From international banker to the Franciscans
Legatus’ Pasadena chaplain, now a Capuchin priest, has had a diverse career . . .
Fr. Tony Marti, OFM Cap.
Fr. Tony Marti’s life has been a Cuban-American odyssey — escaping Fidel Castro in 1962, going to a U.S. college, serving as an Army medic, marrying, and enjoying a career as an international banker. After his wife died, the father of one (now grandfather of two) eventually answered a new calling as a Capuchin Franciscan. Today he serves as president of St. Francis High School near Pasadena, ministering to a large “family” that includes members of Legatus. He spoke to Legatus magazine’s editorial assistant Matthew Rarey.
Tell us about your call to the priesthood.
Since I was a little kid, I always had the idea of priesthood. Then after my wife passed away in 1978, the thought came back to me. I trained to become a permanent deacon, and after two years of that, decided to join the Capuchins. I was very inspired by their community life and life of prayer.
How did you become acquainted with Legatus?
Our school’s previous president, Fr. Matt Elshoff, was also the chapter chaplain. So when I became president in 2008, they asked me to take over for him. I have a difficult time saying no to things! I hadn’t heard of Legatus before that.
What impact has Legatus had in Pasadena?
When you practice the faith and connect with other people, you’re having an impact that’s hard to measure. In a way, Legatus reminds me of Opus Dei in that Legates are lay people striving for holiness while going about their ordinary lives, influencing their places of work and their families in a big way.
I think we [the Pasadena Chapter] should sit down and brainstorm about things we could do together as a group to serve people in different areas of need — maybe not every member at once, but in smaller groups. That would be a real witness.
How do you approach your role as chaplain?
I like using the homily to convey a message. At our Mass last night, the Gospel had to do with the Pharisees criticizing Jesus for eating with sinners. All of us can be as critical as the Pharisees. We can be angry at God, upset, demanding. But at the end of the day, God laughs because he knows who we are. We need to deal with these issues as adults because we are called to a mature faith.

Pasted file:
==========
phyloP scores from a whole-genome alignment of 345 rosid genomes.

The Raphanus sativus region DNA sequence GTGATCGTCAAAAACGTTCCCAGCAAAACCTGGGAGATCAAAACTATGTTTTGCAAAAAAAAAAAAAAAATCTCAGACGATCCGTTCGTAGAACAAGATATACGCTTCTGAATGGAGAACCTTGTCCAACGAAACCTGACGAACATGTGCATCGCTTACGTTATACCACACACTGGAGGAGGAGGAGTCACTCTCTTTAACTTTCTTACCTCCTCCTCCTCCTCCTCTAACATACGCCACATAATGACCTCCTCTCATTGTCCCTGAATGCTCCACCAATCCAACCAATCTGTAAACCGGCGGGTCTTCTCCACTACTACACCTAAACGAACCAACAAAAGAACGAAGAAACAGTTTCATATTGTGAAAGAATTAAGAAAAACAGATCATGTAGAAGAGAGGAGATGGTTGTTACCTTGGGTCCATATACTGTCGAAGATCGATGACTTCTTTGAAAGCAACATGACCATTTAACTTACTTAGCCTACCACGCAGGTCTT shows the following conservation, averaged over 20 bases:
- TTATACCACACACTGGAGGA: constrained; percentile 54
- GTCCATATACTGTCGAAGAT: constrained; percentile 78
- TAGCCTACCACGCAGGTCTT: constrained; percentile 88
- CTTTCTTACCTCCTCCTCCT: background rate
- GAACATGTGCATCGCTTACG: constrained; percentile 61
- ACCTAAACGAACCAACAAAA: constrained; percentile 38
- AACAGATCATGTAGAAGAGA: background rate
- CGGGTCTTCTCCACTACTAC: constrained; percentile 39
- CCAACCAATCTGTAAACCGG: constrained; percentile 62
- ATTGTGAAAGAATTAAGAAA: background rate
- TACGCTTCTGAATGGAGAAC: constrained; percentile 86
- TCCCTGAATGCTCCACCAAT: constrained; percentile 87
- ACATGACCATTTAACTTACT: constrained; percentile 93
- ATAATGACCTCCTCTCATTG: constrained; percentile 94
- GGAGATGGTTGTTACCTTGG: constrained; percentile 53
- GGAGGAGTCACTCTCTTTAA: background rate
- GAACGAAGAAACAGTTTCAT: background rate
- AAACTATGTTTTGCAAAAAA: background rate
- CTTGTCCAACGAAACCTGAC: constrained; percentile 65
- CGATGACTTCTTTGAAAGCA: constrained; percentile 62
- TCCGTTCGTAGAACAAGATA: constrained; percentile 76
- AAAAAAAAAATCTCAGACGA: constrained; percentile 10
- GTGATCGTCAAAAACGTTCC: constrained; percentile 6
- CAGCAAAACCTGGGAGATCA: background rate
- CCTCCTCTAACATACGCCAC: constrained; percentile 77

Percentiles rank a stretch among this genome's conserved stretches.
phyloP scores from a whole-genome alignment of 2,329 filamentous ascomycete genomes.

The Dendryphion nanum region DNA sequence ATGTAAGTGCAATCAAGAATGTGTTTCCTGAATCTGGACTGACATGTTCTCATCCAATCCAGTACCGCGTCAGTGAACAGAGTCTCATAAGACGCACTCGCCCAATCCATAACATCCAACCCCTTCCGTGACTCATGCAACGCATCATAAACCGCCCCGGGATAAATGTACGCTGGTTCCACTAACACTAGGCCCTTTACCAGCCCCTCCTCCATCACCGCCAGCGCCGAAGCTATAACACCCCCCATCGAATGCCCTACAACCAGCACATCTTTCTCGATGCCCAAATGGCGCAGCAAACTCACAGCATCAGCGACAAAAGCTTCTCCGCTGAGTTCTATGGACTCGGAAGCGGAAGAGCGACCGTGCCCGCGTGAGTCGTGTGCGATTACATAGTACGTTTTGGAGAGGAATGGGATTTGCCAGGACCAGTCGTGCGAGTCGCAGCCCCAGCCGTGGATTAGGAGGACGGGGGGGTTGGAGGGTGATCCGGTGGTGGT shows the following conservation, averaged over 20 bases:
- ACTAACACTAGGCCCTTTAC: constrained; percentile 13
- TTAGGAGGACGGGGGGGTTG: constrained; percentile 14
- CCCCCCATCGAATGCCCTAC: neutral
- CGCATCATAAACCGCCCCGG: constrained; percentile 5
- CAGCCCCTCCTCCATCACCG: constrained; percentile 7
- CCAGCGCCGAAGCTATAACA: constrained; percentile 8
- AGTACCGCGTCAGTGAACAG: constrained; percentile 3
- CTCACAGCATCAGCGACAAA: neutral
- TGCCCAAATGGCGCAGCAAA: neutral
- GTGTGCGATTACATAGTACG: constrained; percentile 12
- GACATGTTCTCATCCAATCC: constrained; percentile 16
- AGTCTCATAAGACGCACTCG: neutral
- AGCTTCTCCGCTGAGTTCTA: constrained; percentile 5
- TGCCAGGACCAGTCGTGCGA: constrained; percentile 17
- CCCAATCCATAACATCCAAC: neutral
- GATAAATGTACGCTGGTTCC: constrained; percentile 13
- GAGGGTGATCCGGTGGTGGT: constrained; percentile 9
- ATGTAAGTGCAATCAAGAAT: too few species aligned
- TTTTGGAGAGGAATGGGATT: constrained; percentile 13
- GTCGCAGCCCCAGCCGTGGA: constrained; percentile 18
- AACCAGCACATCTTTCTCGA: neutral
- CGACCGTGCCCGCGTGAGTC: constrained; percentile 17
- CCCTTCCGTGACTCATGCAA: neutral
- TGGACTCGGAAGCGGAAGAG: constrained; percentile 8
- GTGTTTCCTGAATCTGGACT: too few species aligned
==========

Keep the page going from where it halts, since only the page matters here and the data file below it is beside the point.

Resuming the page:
And we need to affirm others for the good works that they do. So I told them about a football player in our school who was very kind to a six-year-old boy with brain cancer, whom we recognized during halftime.
This player opened his arms and smiled at the kid, and this kid, who had been shy and reluctant, just jumped into his arms, full of joy. I wrote the young man and his parents a card, affirming him for being so welcoming and making that boy joyful.
You have a vocation, of course. Any avocations?
I’m a workaholic. That’s the way I was as a banker and that’s the way I continue doing things today. Unfortunately, I don’t make enough time to read, but I must. A couple of years ago, my spiritual director recommended I read poetry to help me get in touch with my “soft side” and relax and feel my emotions more. I’ve recommended that to some of my kids, but I hope they never ask me if I do it because I couldn’t lie!
Can you recommend any particular devotion?
I began saying the Divine Office as a banker about five years before I joined the order, and there hasn’t been single day I haven’t said it. It’s powerful, and I love to teach it to other people.